I’ve always found politics interesting, and as a newspaper editor it’s impossible to avoid paying attention to the topic. But I wouldn’t label myself a political junkie. Our world is so large, and our national politics so small, that it seems futile to invest an inordinate amount of emotion in something so degenerate and discouraging.
That said, I’m a language buff, so one of the highlights of this election year for me was the long-awaited quadrennial return of one of my favorite nouns: likability.
It’s hard to think of any word more vague or amorphous in the entire English language. Merriam-Webster defines it as “having qualities that bring about a favorable regard: pleasant, agreeable.”
But what, exactly, are those qualities? I don’t know, but I’ve read that President Barack Obama has them. And whatever they are, they sound fascinating, based on what conservative pundit Michael Medved wrote this summer.
“Even with dark clouds surrounding the economy and highly energized, well-funded conservatives preparing to storm the seat of power,” Medved wrote Aug. 7, “Obama strategists view Fortress Likability as the final, secure stronghold that will deliver them from all dangers.”
Mother Teresa once said peace begins with a smile. So too, apparently, does a successful defense against a besieging enemy.
Head-scratching metaphors aside, Obama does have a pleasant, agreeable personality – as poll after poll has shown, and as even many who despise his policies will concede. But this is based almost entirely on anecdote – not on Obama meeting some objectively definable criteria that can be easily applied to other candidates.
It seems it’s the details that make a man likable. For example, while opponent Mitt Romney turned down multiple offers to appear on the late-night talk shows this year, Obama routinely accepted, making him seem more accessible and comfortable in his own skin. Likewise, Obama’s annual SportsCenter appearance to fill out his NCAA tournament bracket is a subtly effective way for any head of state to connect with hoi polloi.
Romney, of course, has long been dogged by doubts about his likability, fairly or not. But perception is what matters, and it’s hard to remember any presidential candidate more tin-eared than Romney, who has an uncanny (and often amusing) knack for saying the most
awkward thing imaginable when put on the spot.
Sometimes, he isn’t even put on the spot. While appearing with a group of black schoolchildren at a 2008 Martin Luther King Jr. Day parade in Jacksonville, Fla., Romney, for no apparent reason, enthusiastically shouted “Who let the dogs out? Whooo, whooo.” Perhaps confused by the lack of dogs, the kids responded with awkward silence.
When asked if he follows NASCAR while attending the Daytona 500 in February, Romney responded like any man of the people, saying: “Not as closely as some of the most ardent fans. But I have some great friends who are NASCAR team owners.”
Then there was Romney’s odd $10,000 bet against Texas Gov. Rick Perry during a debate last fall. A million bucks is clearly hyperbole, or a hundred bucks makes your point. Or, if you’re going out of your way to seem out of touch, it’s hard to think of a better amount than $10,000 – and Romney nailed it.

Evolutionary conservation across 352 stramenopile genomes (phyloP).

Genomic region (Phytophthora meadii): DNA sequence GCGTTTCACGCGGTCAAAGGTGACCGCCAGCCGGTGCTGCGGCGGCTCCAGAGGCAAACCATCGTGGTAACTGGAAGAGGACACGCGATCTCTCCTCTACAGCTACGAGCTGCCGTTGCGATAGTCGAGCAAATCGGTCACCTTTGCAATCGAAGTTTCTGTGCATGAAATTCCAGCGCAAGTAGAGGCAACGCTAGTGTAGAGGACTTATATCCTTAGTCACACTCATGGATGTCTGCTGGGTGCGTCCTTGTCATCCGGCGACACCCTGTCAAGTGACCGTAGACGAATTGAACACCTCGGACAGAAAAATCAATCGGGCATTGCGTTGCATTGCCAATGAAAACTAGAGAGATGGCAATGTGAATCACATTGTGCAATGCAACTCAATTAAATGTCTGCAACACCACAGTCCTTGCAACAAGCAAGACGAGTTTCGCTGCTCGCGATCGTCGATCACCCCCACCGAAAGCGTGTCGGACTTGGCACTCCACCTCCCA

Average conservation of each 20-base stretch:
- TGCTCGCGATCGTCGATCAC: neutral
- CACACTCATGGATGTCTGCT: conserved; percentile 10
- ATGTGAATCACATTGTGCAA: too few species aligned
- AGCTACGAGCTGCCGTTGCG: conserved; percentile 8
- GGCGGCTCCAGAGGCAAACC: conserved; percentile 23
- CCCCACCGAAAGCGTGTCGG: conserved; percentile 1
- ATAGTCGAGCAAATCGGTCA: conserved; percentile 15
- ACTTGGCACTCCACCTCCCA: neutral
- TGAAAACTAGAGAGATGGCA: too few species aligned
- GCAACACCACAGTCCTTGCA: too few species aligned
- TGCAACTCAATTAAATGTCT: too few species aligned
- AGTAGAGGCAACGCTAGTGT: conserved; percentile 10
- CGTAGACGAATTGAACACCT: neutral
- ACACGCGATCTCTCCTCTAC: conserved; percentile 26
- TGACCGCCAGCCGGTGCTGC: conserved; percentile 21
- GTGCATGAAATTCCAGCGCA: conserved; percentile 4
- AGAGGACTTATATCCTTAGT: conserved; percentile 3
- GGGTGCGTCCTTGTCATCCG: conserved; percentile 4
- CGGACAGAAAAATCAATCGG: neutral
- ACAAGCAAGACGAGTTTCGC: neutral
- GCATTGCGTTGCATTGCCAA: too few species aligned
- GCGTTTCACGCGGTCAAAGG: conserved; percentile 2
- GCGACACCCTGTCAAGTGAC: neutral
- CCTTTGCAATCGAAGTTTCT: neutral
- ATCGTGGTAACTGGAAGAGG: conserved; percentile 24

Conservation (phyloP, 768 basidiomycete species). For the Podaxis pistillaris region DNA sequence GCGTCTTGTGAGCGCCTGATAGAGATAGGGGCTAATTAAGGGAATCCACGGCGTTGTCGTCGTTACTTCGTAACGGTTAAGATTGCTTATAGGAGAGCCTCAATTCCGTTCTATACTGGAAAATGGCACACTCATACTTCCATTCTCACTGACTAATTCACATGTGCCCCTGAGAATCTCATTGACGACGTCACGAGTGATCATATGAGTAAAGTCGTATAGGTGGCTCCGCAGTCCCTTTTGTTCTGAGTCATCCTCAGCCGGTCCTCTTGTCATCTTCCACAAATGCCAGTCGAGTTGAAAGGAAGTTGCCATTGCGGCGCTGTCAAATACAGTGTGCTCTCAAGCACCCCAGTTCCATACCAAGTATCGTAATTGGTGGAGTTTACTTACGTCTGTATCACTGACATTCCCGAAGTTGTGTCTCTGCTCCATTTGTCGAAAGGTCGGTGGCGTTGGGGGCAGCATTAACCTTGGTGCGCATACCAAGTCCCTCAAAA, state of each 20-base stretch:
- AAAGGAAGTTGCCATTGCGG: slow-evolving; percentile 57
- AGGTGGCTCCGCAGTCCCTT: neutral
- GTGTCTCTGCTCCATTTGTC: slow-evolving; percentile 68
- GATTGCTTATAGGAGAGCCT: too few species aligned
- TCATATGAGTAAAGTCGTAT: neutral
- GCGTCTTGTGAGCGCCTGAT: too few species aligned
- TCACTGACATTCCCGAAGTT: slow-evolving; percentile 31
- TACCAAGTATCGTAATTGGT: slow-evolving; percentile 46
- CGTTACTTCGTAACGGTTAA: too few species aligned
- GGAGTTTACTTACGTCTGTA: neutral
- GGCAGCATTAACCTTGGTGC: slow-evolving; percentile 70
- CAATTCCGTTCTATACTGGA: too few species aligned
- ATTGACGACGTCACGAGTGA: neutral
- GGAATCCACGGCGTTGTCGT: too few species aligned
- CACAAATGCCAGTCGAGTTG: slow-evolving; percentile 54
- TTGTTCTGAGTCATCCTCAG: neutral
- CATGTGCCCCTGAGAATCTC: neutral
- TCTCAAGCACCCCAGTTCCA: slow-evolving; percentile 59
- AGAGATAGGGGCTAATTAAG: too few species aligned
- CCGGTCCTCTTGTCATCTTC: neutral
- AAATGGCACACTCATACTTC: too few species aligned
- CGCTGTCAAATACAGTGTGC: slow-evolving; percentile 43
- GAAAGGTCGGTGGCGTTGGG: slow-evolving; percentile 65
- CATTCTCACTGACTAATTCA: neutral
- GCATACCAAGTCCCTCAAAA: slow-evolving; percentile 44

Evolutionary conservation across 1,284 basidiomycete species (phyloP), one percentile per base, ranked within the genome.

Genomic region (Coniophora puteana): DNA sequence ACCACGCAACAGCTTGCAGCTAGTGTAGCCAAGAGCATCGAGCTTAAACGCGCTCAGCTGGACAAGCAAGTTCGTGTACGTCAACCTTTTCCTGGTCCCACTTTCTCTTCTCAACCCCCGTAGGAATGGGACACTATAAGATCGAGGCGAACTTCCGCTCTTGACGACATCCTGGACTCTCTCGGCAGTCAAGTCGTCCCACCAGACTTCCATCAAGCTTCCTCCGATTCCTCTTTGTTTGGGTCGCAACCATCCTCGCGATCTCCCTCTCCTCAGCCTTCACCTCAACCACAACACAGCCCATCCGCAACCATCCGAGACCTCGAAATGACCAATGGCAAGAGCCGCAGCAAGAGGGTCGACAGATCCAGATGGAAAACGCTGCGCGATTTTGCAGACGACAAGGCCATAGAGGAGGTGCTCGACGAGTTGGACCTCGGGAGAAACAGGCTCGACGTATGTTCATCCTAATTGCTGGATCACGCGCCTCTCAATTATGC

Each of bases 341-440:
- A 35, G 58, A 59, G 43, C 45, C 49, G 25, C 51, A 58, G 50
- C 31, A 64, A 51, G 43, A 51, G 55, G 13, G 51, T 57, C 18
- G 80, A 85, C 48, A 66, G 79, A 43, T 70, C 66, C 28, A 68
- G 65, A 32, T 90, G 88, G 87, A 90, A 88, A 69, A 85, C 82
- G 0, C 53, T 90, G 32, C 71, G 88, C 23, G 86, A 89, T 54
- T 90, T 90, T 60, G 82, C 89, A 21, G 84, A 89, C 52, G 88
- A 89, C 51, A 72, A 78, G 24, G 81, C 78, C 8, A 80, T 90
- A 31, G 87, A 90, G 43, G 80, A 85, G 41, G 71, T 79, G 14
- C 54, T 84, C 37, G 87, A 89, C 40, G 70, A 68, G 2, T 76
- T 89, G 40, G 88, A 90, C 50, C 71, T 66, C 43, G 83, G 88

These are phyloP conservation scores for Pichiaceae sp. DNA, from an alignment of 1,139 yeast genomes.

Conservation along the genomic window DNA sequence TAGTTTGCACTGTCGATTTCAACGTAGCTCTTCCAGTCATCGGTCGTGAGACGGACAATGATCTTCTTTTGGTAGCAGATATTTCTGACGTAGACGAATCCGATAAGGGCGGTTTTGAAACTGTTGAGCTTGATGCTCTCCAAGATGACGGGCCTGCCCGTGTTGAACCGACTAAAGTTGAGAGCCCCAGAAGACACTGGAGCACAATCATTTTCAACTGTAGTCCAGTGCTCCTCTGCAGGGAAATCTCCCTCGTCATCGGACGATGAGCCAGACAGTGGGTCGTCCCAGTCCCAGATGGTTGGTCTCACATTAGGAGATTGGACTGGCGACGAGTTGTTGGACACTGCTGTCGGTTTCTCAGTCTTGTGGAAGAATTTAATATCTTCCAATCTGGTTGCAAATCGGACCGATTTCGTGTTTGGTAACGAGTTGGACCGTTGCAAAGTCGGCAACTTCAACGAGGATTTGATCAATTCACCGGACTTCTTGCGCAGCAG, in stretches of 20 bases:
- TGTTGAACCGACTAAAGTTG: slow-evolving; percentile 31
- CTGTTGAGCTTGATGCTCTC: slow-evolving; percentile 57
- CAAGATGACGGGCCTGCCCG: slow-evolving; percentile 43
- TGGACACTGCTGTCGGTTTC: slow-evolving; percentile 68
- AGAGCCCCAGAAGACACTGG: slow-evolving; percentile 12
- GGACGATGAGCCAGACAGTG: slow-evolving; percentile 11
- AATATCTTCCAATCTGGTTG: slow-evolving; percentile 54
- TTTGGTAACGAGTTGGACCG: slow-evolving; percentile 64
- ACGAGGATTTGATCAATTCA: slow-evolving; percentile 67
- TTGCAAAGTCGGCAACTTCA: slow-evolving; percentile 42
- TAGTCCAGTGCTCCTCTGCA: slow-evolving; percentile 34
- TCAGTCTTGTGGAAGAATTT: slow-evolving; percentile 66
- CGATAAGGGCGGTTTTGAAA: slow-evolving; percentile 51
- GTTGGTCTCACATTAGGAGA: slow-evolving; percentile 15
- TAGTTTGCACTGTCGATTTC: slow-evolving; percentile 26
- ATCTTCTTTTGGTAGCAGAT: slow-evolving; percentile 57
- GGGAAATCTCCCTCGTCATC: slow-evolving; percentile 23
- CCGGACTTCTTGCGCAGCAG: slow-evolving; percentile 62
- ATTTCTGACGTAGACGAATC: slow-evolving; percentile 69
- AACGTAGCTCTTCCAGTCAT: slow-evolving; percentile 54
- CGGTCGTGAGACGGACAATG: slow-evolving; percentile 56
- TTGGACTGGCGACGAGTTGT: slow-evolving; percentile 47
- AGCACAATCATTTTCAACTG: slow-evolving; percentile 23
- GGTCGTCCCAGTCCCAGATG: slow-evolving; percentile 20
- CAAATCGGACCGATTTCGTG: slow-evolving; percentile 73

These weren’t just gaffes; they were a serious concern for the Romney campaign. As the Washington Post noted in August, polls had Romney viewed as likable by just 40 percent of Americans – a lower percentage than presidential losers Walter Mondale in 1984 (47 percent), Michael Dukakis in 1988 (50 percent), George H.W. Bush in 1992 (53 percent) and Bob Dole in 1996 (50 percent).
Oddly enough, I actually @Body Copy Ragged:like Mitt Romney. As readers of my previous columns know, this isn’t because I liked his politics. Ironically, it’s Romney’s utter lack of charisma that appeals to me.
As a longtime social anxiety sufferer, I sympathize with anyone who has to compensate for a lack of charm. Romney’s awkwardness comes from saying the wrong things; mine is from being physically unable to speak at all.
But one can always win respect the old-fashioned way: by being kind, thoughtful and loyal. Or in Romney’s case, by working hard and being a faithful husband and father for four decades, unlike eminently unlikable ex-House Speaker Newt Gingrich, who was last seen using the children from his first wife to prove his second wife was lying about his third wife.
Let’s keep likability in perspective. A warm personality is, obviously, a good trait for any leader who needs to persuade and build consensus. But George W. Bush, for example, was widely regarded as likable – and was a reckless, irresponsible president. And when Obama was considering a strike on Osama bin Laden’s compound last year, he needed sound judgment, not likability.
And let’s not confuse likability with trustworthiness, or charisma with decency. Or if all else fails, just settle for that stern competence admired by Machiavelli, who observed: “Men worry less about doing an injury to one who makes himself loved than to one who makes himself feared.”
JUSTIN VERNOLD is a copy editor at The Daily Star. Contact him at email@example.com or 432-1000, ext. 216.